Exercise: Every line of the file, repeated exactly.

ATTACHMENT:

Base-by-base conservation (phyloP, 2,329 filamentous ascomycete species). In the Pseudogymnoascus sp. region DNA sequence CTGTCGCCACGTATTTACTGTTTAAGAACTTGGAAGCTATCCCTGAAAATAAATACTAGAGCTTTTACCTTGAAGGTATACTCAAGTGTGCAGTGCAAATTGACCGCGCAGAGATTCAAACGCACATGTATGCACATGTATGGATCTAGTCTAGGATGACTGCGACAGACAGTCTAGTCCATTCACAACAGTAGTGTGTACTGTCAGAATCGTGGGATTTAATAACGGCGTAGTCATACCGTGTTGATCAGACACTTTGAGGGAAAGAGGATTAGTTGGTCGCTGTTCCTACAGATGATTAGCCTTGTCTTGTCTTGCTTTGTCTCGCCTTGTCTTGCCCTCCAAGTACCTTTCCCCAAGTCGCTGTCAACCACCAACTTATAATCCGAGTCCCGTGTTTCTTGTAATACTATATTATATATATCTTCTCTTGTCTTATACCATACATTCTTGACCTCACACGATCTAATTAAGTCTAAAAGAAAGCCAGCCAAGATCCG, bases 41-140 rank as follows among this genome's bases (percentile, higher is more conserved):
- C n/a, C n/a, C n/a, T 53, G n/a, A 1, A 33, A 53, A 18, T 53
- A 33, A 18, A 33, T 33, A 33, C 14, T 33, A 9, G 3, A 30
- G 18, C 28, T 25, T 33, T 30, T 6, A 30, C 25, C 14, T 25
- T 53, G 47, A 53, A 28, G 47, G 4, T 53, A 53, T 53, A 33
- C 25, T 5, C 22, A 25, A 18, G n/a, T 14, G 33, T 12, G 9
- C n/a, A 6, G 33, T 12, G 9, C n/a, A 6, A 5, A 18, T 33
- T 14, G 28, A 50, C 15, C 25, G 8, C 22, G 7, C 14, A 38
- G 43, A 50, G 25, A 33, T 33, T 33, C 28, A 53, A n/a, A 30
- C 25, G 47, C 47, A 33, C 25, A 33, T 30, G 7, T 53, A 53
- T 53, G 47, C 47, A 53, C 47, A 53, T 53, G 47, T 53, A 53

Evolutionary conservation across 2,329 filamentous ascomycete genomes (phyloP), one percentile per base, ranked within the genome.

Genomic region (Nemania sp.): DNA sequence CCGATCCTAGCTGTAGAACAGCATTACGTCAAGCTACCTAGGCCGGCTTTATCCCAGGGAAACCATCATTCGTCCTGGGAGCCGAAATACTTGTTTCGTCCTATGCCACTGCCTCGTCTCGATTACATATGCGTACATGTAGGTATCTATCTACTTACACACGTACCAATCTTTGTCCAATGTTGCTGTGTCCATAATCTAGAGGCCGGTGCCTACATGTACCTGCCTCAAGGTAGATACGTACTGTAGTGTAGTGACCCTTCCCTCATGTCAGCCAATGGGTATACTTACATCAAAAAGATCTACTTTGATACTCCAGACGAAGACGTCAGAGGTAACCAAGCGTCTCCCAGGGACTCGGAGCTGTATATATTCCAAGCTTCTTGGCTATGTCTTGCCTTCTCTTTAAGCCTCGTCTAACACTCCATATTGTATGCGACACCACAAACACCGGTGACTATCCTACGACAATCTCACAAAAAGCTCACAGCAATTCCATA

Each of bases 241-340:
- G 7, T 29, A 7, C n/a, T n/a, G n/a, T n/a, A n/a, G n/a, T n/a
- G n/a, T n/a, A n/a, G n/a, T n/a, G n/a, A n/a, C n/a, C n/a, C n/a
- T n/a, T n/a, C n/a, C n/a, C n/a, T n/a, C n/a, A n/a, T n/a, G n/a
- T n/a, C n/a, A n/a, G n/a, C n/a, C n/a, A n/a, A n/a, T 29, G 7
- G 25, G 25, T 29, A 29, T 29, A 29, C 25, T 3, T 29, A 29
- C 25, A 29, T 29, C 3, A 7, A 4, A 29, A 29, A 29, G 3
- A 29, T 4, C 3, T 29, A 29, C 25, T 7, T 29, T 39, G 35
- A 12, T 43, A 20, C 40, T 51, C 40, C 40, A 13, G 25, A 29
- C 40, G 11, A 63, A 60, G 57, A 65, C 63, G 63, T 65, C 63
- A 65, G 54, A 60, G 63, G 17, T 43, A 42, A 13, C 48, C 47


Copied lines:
Base-by-base conservation (phyloP, 2,329 filamentous ascomycete species). In the Pseudogymnoascus sp. region DNA sequence CTGTCGCCACGTATTTACTGTTTAAGAACTTGGAAGCTATCCCTGAAAATAAATACTAGAGCTTTTACCTTGAAGGTATACTCAAGTGTGCAGTGCAAATTGACCGCGCAGAGATTCAAACGCACATGTATGCACATGTATGGATCTAGTCTAGGATGACTGCGACAGACAGTCTAGTCCATTCACAACAGTAGTGTGTACTGTCAGAATCGTGGGATTTAATAACGGCGTAGTCATACCGTGTTGATCAGACACTTTGAGGGAAAGAGGATTAGTTGGTCGCTGTTCCTACAGATGATTAGCCTTGTCTTGTCTTGCTTTGTCTCGCCTTGTCTTGCCCTCCAAGTACCTTTCCCCAAGTCGCTGTCAACCACCAACTTATAATCCGAGTCCCGTGTTTCTTGTAATACTATATTATATATATCTTCTCTTGTCTTATACCATACATTCTTGACCTCACACGATCTAATTAAGTCTAAAAGAAAGCCAGCCAAGATCCG, bases 41-140 rank as follows among this genome's bases (percentile, higher is more conserved):
- C n/a, C n/a, C n/a, T 53, G n/a, A 1, A 33, A 53, A 18, T 53
- A 33, A 18, A 33, T 33, A 33, C 14, T 33, A 9, G 3, A 30
- G 18, C 28, T 25, T 33, T 30, T 6, A 30, C 25, C 14, T 25
- T 53, G 47, A 53, A 28, G 47, G 4, T 53, A 53, T 53, A 33
- C 25, T 5, C 22, A 25, A 18, G n/a, T 14, G 33, T 12, G 9
- C n/a, A 6, G 33, T 12, G 9, C n/a, A 6, A 5, A 18, T 33
- T 14, G 28, A 50, C 15, C 25, G 8, C 22, G 7, C 14, A 38
- G 43, A 50, G 25, A 33, T 33, T 33, C 28, A 53, A n/a, A 30
- C 25, G 47, C 47, A 33, C 25, A 33, T 30, G 7, T 53, A 53
- T 53, G 47, C 47, A 53, C 47, A 53, T 53, G 47, T 53, A 53

Evolutionary conservation across 2,329 filamentous ascomycete genomes (phyloP), one percentile per base, ranked within the genome.

Genomic region (Nemania sp.): DNA sequence CCGATCCTAGCTGTAGAACAGCATTACGTCAAGCTACCTAGGCCGGCTTTATCCCAGGGAAACCATCATTCGTCCTGGGAGCCGAAATACTTGTTTCGTCCTATGCCACTGCCTCGTCTCGATTACATATGCGTACATGTAGGTATCTATCTACTTACACACGTACCAATCTTTGTCCAATGTTGCTGTGTCCATAATCTAGAGGCCGGTGCCTACATGTACCTGCCTCAAGGTAGATACGTACTGTAGTGTAGTGACCCTTCCCTCATGTCAGCCAATGGGTATACTTACATCAAAAAGATCTACTTTGATACTCCAGACGAAGACGTCAGAGGTAACCAAGCGTCTCCCAGGGACTCGGAGCTGTATATATTCCAAGCTTCTTGGCTATGTCTTGCCTTCTCTTTAAGCCTCGTCTAACACTCCATATTGTATGCGACACCACAAACACCGGTGACTATCCTACGACAATCTCACAAAAAGCTCACAGCAATTCCATA

Each of bases 241-340:
- G 7, T 29, A 7, C n/a, T n/a, G n/a, T n/a, A n/a, G n/a, T n/a
- G n/a, T n/a, A n/a, G n/a, T n/a, G n/a, A n/a, C n/a, C n/a, C n/a
- T n/a, T n/a, C n/a, C n/a, C n/a, T n/a, C n/a, A n/a, T n/a, G n/a
- T n/a, C n/a, A n/a, G n/a, C n/a, C n/a, A n/a, A n/a, T 29, G 7
- G 25, G 25, T 29, A 29, T 29, A 29, C 25, T 3, T 29, A 29
- C 25, A 29, T 29, C 3, A 7, A 4, A 29, A 29, A 29, G 3
- A 29, T 4, C 3, T 29, A 29, C 25, T 7, T 29, T 39, G 35
- A 12, T 43, A 20, C 40, T 51, C 40, C 40, A 13, G 25, A 29
- C 40, G 11, A 63, A 60, G 57, A 65, C 63, G 63, T 65, C 63
- A 65, G 54, A 60, G 63, G 17, T 43, A 42, A 13, C 48, C 47